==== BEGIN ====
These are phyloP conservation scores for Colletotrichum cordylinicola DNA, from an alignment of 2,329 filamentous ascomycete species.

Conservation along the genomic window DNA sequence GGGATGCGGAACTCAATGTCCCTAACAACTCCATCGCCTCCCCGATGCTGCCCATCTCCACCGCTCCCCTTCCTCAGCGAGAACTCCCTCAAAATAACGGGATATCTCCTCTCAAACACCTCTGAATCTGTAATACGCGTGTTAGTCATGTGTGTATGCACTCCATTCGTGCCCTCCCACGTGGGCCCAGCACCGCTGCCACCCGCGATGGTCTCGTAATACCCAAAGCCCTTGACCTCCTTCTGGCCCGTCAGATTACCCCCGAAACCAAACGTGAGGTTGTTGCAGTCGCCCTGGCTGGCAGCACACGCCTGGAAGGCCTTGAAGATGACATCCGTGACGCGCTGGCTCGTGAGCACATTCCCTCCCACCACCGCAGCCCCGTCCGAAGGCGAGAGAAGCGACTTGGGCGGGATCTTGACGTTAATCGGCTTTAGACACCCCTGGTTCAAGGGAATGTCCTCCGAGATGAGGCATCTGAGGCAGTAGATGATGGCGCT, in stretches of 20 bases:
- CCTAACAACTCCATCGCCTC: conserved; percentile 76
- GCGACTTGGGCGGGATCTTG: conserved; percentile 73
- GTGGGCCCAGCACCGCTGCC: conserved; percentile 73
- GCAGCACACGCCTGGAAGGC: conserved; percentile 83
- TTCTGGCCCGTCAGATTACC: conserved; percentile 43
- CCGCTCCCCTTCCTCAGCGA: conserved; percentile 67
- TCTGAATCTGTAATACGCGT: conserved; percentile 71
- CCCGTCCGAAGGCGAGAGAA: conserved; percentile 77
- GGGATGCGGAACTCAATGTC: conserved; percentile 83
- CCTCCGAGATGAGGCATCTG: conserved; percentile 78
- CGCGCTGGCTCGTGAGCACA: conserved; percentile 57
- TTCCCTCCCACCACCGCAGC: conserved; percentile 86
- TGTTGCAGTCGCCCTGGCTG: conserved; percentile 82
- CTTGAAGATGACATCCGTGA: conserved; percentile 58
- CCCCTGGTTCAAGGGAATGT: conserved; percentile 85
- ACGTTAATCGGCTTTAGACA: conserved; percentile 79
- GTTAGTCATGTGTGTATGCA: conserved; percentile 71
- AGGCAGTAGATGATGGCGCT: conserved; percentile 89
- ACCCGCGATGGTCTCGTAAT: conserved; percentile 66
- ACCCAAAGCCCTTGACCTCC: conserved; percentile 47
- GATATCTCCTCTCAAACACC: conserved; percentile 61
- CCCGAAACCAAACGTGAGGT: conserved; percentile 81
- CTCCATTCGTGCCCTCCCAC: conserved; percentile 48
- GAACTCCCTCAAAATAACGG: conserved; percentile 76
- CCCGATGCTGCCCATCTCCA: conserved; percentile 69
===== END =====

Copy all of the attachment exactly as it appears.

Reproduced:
These are phyloP conservation scores for Colletotrichum cordylinicola DNA, from an alignment of 2,329 filamentous ascomycete species.

Conservation along the genomic window DNA sequence GGGATGCGGAACTCAATGTCCCTAACAACTCCATCGCCTCCCCGATGCTGCCCATCTCCACCGCTCCCCTTCCTCAGCGAGAACTCCCTCAAAATAACGGGATATCTCCTCTCAAACACCTCTGAATCTGTAATACGCGTGTTAGTCATGTGTGTATGCACTCCATTCGTGCCCTCCCACGTGGGCCCAGCACCGCTGCCACCCGCGATGGTCTCGTAATACCCAAAGCCCTTGACCTCCTTCTGGCCCGTCAGATTACCCCCGAAACCAAACGTGAGGTTGTTGCAGTCGCCCTGGCTGGCAGCACACGCCTGGAAGGCCTTGAAGATGACATCCGTGACGCGCTGGCTCGTGAGCACATTCCCTCCCACCACCGCAGCCCCGTCCGAAGGCGAGAGAAGCGACTTGGGCGGGATCTTGACGTTAATCGGCTTTAGACACCCCTGGTTCAAGGGAATGTCCTCCGAGATGAGGCATCTGAGGCAGTAGATGATGGCGCT, in stretches of 20 bases:
- CCTAACAACTCCATCGCCTC: conserved; percentile 76
- GCGACTTGGGCGGGATCTTG: conserved; percentile 73
- GTGGGCCCAGCACCGCTGCC: conserved; percentile 73
- GCAGCACACGCCTGGAAGGC: conserved; percentile 83
- TTCTGGCCCGTCAGATTACC: conserved; percentile 43
- CCGCTCCCCTTCCTCAGCGA: conserved; percentile 67
- TCTGAATCTGTAATACGCGT: conserved; percentile 71
- CCCGTCCGAAGGCGAGAGAA: conserved; percentile 77
- GGGATGCGGAACTCAATGTC: conserved; percentile 83
- CCTCCGAGATGAGGCATCTG: conserved; percentile 78
- CGCGCTGGCTCGTGAGCACA: conserved; percentile 57
- TTCCCTCCCACCACCGCAGC: conserved; percentile 86
- TGTTGCAGTCGCCCTGGCTG: conserved; percentile 82
- CTTGAAGATGACATCCGTGA: conserved; percentile 58
- CCCCTGGTTCAAGGGAATGT: conserved; percentile 85
- ACGTTAATCGGCTTTAGACA: conserved; percentile 79
- GTTAGTCATGTGTGTATGCA: conserved; percentile 71
- AGGCAGTAGATGATGGCGCT: conserved; percentile 89
- ACCCGCGATGGTCTCGTAAT: conserved; percentile 66
- ACCCAAAGCCCTTGACCTCC: conserved; percentile 47
- GATATCTCCTCTCAAACACC: conserved; percentile 61
- CCCGAAACCAAACGTGAGGT: conserved; percentile 81
- CTCCATTCGTGCCCTCCCAC: conserved; percentile 48
- GAACTCCCTCAAAATAACGG: conserved; percentile 76
- CCCGATGCTGCCCATCTCCA: conserved; percentile 69